Artichokes make me wonder about the human spirit and its unbound curiosity. I mean— who was the first person to look at the hostile thistle with its sharp thorns and leathery scales and think "hmmm... that might be good to eat"?
Most likely, that person was from North Africa, where the wild thistle is thought to have originated. While I'll never know his/her identity, I am grateful to them and the legions of people who have cultivated it since.
The Globe artichoke (Cynara carunculus) is, in fact, a flower bud that is harvested before blooming. The immature flower is the mass of inedible fibers, known as the choke, found in the center of the bud. The edible part— the heart— is the thickened, fleshy receptacle located at the base.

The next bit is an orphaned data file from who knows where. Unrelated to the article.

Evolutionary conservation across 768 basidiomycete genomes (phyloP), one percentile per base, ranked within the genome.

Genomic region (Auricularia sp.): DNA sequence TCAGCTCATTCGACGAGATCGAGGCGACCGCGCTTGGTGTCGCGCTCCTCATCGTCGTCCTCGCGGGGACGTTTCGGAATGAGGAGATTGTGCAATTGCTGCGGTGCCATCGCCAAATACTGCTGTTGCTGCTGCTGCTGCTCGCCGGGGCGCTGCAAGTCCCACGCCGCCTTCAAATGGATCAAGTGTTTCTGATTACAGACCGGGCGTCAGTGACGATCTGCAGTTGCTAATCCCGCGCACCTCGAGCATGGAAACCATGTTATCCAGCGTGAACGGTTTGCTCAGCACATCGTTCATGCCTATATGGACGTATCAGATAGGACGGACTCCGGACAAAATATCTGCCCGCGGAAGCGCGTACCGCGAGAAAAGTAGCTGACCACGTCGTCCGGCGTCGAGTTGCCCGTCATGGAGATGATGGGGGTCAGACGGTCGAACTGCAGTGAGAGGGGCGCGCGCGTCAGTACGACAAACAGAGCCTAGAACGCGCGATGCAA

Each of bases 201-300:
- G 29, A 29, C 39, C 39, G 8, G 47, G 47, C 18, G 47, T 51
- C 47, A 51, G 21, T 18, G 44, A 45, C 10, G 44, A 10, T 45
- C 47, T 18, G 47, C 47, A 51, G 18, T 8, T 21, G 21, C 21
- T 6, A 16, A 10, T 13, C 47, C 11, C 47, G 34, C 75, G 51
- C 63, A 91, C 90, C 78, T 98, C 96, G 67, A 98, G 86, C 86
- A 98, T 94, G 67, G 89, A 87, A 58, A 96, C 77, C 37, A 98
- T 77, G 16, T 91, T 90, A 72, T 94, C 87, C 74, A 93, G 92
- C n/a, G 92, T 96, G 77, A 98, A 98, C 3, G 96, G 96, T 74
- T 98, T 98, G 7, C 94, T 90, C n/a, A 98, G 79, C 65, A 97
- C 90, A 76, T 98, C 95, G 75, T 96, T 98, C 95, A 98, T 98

To get to the meaty heart, the scales must be removed, the choke scraped out, and the fibrous exterior peeled away. This process leaves a pile of fractal scales that are often needlessly discarded. The inner pale scales are delicately-flavored and tender as flower petals when the purple papery tips are trimmed away. The dark outer scales are too tough and fibrous to eat, but they retain a nugget of the heart at their base which is delicious and fun to eat when dipped into a sauce and scraped out between the teeth.
Layering the scales with a sauce in a bowl is one way to present them. While the intention of this dish was to save them from the bin, it was directly inspired by the artichoke's form and true nature as a flower. Amusingly, the restructured scales, or flattened artichoke, comes off looking like a water lily or lotus flower— yet another testament to the recurring designs found in nature which are never arbitrary or isolated.
Artichokes and eggs are a great marriage, especially when piqued with acid. Sweetened with black garlic and crowned with sieved egg yolks, a classic sauce gribiche fits the bill nicely